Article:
UCL Discovery
UCL home » Library Services » Electronic resources » UCL Discovery

The Vulnerability Experiences Quotient (VEQ): A Study of Vulnerability, Mental Health and Life Satisfaction in Autistic Adults

Griffiths, S; Allison, C; Kenny, R; Holt, R; Smith, P; Baron-Cohen, S; (2019) The Vulnerability Experiences Quotient (VEQ): A Study of Vulnerability, Mental Health and Life Satisfaction in Autistic Adults. Autism Research , 12 (10) pp. 1516-1528. 10.1002/aur.2162. Green open access

[img]
Preview
Text
Griffiths_The Vulnerability Experiences Quotient (VEQ)_VoR.pdf

Download (342kB) | Preview

Abstract

Co-morbid mental health conditions such as anxiety and depression are extremely common in autistic adults. Vulnerability to negative life experiences such as victimisation and unemployment may be partially responsible for the development of these conditions. Here we measure the frequency of negative life experiences in autistic adults and explore how these are associated with current anxiety and depression symptoms and life satisfaction. We developed the Vulnerability Experiences Quotient (VEQ) through stakeholder consultation. The VEQ includes 60 items across 10 domains. Autistic adults with a clinical diagnosis and non-autistic controls completed the VEQ, screening measures for anxiety and depression, and a life-satisfaction scale in an online survey. Likelihood of experiencing each VEQ event was compared between groups, using binary logistic regression. Mediation analysis was used to test whether total VEQ score mediated the relationship between autism and (1) depression (2) anxiety and (3) life satisfaction. Autistic adults (N = 426) reported higher rates of the majority of events in the VEQ than non-autistic adults (N = 268). They also reported more anxiety and depression symptoms and lower life satisfaction. Group differences in anxiety, depression and life satisfaction were partially mediated by VEQ total score. This study highlights several important understudied areas of vulnerability for autistic adults, including domestic abuse, contact with social services (as parents) and financial exploitation and hardship. Improved support, advice and advocacy services are needed to reduce the vulnerability of autistic adults to negative life experiences, which may in turn improve mental health and life satisfaction in this population. Autism Res2019. © 2019 The Authors. Autism Research published by International Society for Autism Research published by Wiley Periodicals, Inc. LAY SUMMARY: This study investigated whether autistic adults are more vulnerable to certain negative life experiences, and whether these experiences are related to anxiety, depression and life satisfaction. We found that autistic adults are more vulnerable to many different negative life events, including employment difficulties, financial hardship and domestic abuse. Negative life experiences partially explained the higher rates of anxiety and depression symptoms and lower life satisfaction in autistic adults compared to non-autistic adults. Improved support services are required to reduce the vulnerability of autistic adults. Reducing vulnerability may improve mental health and increase life satisfaction in this population.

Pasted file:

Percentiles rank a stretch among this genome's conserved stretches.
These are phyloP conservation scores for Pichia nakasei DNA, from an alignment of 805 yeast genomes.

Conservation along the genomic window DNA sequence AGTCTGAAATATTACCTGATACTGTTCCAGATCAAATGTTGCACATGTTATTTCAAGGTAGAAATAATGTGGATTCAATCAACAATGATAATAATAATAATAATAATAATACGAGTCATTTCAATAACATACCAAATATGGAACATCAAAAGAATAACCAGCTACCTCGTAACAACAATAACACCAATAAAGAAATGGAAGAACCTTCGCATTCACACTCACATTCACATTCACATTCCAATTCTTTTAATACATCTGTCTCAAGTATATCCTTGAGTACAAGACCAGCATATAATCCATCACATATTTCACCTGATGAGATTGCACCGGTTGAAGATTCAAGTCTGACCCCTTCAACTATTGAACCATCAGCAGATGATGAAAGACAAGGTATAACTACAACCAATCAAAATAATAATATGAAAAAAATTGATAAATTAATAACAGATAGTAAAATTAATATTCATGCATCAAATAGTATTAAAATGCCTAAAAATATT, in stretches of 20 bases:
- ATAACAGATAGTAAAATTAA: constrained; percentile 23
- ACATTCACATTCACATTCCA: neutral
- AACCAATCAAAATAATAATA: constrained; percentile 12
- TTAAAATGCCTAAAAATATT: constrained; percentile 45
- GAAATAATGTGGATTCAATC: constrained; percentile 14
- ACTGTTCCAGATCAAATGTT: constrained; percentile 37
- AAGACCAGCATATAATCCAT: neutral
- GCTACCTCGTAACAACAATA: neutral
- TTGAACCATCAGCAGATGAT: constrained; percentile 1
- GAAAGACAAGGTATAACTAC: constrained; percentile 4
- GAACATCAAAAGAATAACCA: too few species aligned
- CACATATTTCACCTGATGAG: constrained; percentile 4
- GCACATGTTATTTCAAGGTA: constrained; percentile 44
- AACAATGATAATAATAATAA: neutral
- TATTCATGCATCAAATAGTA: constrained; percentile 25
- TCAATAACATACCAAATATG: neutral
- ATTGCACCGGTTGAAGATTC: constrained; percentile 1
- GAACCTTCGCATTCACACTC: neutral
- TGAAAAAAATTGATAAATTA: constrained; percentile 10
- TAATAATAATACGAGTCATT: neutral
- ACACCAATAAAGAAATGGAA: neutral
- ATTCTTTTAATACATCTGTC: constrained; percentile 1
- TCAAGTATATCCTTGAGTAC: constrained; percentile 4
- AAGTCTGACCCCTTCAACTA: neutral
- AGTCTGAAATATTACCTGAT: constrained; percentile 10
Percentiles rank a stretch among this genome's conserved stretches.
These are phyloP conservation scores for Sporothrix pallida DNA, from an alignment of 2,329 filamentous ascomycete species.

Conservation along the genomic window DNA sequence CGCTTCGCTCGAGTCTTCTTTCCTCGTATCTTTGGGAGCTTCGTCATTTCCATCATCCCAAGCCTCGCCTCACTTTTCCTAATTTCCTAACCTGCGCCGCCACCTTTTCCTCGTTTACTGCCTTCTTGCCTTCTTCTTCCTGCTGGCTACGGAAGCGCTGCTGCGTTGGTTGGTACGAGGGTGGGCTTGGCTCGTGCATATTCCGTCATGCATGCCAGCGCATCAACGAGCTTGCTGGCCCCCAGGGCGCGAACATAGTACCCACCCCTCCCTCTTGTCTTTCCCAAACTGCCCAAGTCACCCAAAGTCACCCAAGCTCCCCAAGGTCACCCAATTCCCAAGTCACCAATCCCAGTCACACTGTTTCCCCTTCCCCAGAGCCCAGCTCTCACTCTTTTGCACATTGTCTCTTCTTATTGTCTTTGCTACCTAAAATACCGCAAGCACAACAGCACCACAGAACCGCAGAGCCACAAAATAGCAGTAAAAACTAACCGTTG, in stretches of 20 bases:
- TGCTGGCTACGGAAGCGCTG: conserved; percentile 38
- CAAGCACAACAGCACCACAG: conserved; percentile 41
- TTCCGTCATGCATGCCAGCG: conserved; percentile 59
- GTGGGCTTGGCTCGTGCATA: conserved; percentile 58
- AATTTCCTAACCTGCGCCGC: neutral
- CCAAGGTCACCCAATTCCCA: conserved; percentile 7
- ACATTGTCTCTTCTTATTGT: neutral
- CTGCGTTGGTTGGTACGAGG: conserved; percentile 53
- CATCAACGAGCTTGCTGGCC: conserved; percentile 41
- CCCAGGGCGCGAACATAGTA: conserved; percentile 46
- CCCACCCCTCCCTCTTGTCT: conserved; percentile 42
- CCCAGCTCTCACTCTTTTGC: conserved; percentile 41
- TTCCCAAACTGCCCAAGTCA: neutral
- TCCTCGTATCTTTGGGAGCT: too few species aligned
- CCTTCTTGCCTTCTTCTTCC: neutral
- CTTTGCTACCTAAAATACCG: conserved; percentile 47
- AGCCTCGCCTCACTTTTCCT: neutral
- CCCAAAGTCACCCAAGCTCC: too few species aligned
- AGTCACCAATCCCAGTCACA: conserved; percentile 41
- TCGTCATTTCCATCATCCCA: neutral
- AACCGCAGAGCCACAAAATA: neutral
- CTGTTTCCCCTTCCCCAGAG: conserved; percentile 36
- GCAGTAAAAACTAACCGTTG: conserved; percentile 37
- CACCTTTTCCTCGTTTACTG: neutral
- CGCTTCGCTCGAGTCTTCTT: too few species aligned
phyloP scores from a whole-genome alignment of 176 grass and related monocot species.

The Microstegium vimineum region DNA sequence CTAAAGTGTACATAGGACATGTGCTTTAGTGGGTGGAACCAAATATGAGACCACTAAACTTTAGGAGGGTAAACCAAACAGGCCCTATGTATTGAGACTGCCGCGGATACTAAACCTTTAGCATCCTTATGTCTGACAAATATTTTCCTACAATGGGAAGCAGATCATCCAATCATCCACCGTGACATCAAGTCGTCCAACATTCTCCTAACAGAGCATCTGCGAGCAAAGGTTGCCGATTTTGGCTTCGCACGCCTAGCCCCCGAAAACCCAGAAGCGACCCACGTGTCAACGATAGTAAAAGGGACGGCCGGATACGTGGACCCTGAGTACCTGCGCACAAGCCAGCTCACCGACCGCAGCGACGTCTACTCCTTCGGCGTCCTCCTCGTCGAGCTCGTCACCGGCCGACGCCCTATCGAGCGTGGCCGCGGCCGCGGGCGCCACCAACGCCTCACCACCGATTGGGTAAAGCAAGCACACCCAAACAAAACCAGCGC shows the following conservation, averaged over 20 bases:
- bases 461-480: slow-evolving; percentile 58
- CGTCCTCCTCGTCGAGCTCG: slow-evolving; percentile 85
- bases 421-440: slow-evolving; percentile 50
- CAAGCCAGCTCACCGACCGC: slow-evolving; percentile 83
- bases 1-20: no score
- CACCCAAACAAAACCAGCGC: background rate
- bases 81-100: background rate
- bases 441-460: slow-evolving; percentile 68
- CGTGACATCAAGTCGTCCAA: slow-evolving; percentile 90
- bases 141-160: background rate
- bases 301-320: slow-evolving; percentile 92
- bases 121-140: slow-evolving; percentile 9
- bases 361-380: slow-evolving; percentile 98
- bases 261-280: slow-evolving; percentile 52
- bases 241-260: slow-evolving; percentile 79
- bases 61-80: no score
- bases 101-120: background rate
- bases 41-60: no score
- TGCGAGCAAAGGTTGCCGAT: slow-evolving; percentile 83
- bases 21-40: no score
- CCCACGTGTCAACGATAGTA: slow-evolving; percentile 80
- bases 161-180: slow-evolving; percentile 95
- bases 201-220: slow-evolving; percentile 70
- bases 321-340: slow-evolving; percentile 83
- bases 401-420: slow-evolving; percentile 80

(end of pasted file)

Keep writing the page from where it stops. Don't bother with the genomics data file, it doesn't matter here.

Type: Article
Title: The Vulnerability Experiences Quotient (VEQ): A Study of Vulnerability, Mental Health and Life Satisfaction in Autistic Adults
Location: United States
Open access status: An open access version is available from UCL Discovery
DOI: 10.1002/aur.2162
Publisher version: https://doi.org/10.1002/aur.2162
Language: English
Additional information: © 2019 The Authors. Autism Research published by International Society for Autism Research published by Wiley Periodicals, Inc. This is an open access article under the terms of the Creative Commons Attribution License (http://creativecommons.org/licenses/by/4.0/).
Keywords: adulthood, anxiety, depression, life satisfaction, mental health, victimisation, vulnerability
UCL classification: UCL
UCL > Provost and Vice Provost Offices
UCL > Provost and Vice Provost Offices > School of Life and Medical Sciences
UCL > Provost and Vice Provost Offices > School of Life and Medical Sciences > Faculty of Brain Sciences
UCL > Provost and Vice Provost Offices > School of Life and Medical Sciences > Faculty of Brain Sciences > Div of Psychology and Lang Sciences
URI: https://discovery.ucl.ac.uk/id/eprint/10077713
Downloads since deposit
12Downloads
Download activity - last month
Download activity - last 12 months
Downloads by country - last 12 months

Archive Staff Only

View Item View Item